In the wake of the recent (August 2016) shooting death of Korryn Gaines, a number of people have posed questions to me about 1) the “sovereign citizens” movement, and 2) whether you are required, by law, to identify yourself to the police.
As to the sovereign citizens question, I’ll point you here, as it’s a very broad topic, and there are lots of takes on it, but this one I find to be very insightful:
A number of websites address the question of “Must you identify?”, and several of them, not surprisingly, are posted by sovereign groups, their adherents, or related folks who propound various “philosophies.”
A lot if it’s blather, pseudo law. For example, from one, regarding police cars: “Their car lights and sirens are to only go on if there is an investigation. Therefore they must identify to you the investigation, and your part in it.” In fact, their lights and sirens have nothing to do with an investigation; they’re there for safety reasons, and when they can – and when they must – turn them on is governed by state law, so it varies by state. (E.g., some states require them when they exceed the speed limit, if they’re going against traffic lights, etc.)
Some of the case law they are citing is outdated and has been superseded or modified by subsequent cases. Some of it is just people reading the law to say what they want it to say. Most importantly, though, much of the law they are citing is taken completely out of context. That’s the whole reason we lawyers have to give the citation when we quote the law – so others can review that we’re using it correctly.
While you are not required under federal law to show identification to an officer – because by law, a citizen isn’t required to have any “papers” – you are required to identify yourself. (You can be required to carry relevant ID when driving or when traveling on a commercial airline.) If you have no ID, they’re generally supposed to take you at your word unless they have an “articulable suspicion” (probable cause) for not doing so. The Constitutional questions implicate the Fourth (Search & Seizure), Fifth (Self-Incrimination), and Fourteenth (Equal Protection and Due Process) Amendments.
As an example of taking the law out of context (or perhaps, just not knowing how to read and understand it), one site attempts to address the question of whether you can be arrested for “failure to identify.” The key point of what they claim is this, which they claim summarizes a Supreme Court case:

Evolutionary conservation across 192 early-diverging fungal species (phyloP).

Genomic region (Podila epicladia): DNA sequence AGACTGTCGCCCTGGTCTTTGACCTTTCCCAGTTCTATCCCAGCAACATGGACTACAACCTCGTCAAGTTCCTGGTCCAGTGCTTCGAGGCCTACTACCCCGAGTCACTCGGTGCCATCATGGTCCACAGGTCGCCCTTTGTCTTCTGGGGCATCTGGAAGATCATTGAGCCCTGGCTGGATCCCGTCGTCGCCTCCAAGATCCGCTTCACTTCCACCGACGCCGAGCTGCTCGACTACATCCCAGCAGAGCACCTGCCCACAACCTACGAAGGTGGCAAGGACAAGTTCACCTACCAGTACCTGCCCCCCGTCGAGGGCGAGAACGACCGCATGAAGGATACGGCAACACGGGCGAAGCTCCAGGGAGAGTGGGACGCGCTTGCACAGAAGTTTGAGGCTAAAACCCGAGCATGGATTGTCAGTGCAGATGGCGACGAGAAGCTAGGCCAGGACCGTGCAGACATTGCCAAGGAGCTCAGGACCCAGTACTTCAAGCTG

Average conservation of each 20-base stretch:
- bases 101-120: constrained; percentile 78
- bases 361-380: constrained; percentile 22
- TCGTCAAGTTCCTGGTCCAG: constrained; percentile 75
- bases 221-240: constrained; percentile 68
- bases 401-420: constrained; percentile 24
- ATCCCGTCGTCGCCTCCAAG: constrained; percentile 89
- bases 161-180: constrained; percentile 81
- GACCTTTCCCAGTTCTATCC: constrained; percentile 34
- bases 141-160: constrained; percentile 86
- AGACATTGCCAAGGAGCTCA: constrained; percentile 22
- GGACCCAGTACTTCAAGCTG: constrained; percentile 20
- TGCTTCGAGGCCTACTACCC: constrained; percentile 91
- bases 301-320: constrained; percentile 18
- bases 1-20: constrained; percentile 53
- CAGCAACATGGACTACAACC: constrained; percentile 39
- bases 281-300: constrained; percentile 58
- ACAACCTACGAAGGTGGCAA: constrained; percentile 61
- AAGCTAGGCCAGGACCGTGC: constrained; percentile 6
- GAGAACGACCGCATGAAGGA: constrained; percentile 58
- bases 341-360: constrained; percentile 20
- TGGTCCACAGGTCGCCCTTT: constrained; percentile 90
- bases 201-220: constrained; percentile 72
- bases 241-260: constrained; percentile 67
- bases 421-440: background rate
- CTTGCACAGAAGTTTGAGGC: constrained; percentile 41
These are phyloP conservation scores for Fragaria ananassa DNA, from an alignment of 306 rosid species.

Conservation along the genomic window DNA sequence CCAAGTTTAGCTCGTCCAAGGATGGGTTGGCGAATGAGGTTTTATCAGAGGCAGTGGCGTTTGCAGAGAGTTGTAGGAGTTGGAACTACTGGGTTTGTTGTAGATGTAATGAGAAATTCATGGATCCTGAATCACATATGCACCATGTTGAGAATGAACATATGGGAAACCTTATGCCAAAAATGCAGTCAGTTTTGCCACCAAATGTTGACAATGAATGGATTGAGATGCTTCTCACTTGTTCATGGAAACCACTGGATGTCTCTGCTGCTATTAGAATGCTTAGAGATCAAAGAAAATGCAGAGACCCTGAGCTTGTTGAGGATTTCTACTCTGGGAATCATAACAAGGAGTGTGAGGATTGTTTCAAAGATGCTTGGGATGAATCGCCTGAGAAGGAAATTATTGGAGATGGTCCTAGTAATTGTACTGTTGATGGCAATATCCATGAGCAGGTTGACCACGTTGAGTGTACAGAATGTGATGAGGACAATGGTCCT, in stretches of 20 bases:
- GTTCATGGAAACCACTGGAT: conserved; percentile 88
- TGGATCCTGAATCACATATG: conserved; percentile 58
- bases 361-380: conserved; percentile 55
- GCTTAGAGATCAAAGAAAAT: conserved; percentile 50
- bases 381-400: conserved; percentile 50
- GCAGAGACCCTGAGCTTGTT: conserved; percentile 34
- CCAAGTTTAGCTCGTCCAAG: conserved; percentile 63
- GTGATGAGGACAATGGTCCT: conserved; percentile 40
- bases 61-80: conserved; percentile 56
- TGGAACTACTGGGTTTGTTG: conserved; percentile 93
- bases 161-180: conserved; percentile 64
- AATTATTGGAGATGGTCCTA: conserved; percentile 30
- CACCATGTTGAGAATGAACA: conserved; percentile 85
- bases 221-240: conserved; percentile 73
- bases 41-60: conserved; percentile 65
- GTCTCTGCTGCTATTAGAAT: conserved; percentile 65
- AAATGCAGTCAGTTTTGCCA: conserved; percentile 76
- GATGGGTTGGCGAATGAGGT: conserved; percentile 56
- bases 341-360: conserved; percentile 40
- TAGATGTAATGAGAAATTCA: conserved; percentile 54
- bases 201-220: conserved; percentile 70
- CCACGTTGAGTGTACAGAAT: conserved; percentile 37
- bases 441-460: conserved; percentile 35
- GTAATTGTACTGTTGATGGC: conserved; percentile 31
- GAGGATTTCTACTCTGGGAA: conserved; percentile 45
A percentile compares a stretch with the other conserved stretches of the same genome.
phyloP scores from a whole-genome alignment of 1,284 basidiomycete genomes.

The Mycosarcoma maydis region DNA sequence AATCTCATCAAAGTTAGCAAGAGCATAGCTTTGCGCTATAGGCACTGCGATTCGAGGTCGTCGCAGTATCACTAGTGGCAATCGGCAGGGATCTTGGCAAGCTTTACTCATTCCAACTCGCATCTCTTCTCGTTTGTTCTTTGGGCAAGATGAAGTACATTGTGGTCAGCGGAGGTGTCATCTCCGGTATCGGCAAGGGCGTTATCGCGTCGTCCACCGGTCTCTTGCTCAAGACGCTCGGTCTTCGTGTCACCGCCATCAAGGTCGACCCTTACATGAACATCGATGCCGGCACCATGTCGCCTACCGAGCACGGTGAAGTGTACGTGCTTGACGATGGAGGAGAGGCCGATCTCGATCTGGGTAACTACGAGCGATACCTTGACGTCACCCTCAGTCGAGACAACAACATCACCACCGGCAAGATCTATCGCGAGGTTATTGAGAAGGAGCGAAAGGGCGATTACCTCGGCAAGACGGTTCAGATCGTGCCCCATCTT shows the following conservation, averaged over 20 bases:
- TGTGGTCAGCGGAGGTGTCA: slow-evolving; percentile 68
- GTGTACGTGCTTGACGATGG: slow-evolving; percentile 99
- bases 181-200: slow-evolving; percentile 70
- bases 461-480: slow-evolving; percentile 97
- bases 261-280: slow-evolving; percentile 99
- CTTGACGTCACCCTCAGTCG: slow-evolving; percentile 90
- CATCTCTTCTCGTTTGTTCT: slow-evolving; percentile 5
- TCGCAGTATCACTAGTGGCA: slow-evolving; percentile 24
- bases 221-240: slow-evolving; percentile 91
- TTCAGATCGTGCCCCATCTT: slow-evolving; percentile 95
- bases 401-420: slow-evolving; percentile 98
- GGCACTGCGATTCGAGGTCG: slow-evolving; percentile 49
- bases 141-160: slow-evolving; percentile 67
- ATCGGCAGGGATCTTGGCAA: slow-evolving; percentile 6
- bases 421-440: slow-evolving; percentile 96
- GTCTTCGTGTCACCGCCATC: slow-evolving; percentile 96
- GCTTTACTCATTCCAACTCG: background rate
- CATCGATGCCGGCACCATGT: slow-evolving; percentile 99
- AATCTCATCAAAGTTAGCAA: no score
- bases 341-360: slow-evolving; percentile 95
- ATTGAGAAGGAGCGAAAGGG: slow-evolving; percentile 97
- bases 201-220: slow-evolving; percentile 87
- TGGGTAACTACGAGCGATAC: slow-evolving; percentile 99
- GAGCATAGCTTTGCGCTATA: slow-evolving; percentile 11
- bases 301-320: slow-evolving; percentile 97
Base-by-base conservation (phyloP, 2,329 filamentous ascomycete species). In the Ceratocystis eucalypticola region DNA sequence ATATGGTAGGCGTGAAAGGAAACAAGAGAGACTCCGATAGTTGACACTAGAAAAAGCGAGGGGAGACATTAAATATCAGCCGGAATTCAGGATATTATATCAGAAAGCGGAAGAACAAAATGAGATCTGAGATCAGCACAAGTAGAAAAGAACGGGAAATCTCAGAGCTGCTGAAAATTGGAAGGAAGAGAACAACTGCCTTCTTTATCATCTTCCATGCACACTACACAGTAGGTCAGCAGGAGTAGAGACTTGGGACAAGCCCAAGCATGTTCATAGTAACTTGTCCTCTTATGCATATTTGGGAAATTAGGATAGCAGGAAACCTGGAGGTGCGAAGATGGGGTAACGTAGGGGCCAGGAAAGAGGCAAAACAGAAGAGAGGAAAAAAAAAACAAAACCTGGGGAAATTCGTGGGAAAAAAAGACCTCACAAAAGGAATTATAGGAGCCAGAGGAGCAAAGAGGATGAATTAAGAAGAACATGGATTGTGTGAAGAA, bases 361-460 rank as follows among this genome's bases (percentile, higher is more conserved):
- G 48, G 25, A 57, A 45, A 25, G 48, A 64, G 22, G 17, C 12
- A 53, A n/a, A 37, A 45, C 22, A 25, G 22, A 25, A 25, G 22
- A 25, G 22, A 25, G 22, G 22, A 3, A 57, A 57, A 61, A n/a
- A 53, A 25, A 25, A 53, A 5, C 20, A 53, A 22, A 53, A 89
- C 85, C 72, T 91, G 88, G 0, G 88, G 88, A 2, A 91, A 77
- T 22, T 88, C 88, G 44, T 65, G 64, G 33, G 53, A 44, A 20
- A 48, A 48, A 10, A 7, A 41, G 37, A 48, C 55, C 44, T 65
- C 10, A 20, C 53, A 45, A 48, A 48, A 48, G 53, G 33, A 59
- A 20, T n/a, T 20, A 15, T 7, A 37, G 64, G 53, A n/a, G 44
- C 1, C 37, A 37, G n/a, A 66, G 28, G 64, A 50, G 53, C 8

Kolender v. Lawson (461 U.S. 352, 1983) in which the United States Supreme Court ruled that a police officer could not arrest a citizen merely for refusing to present identification.
What the Supreme Court actually said in Kolender was related only to a specific law in one state, California:
Appellants stress the need for strengthened law enforcement tools to combat the epidemic of crime that plagues our Nation. The concern of our citizens with curbing criminal activity is certainly a matter requiring the attention of all branches of government. As weighty as this concern is, however, it cannot justify legislation that would otherwise fail to meet constitutional standards for definiteness and clarity. See Lanzetta v. New Jersey, 306 U.S. 451 (1939). Section 647(e), as presently construed, requires that “suspicious” persons satisfy some undefined identification requirement, or face criminal punishment. Although due process does not require “impossible standards” of clarity, see United States v. Petrillo, 332 U.S. 1 (1947), this is not a case where further precision in the statutory language is either impossible or impractical.
We conclude § 647(e) is unconstitutionally vague on its face because it encourages arbitrary enforcement by failing to describe with sufficient particularity what a suspect must do in order to satisfy the statute. Accordingly, the judgment of the Court of Appeals is affirmed, and the case is remanded for further proceedings consistent with this opinion.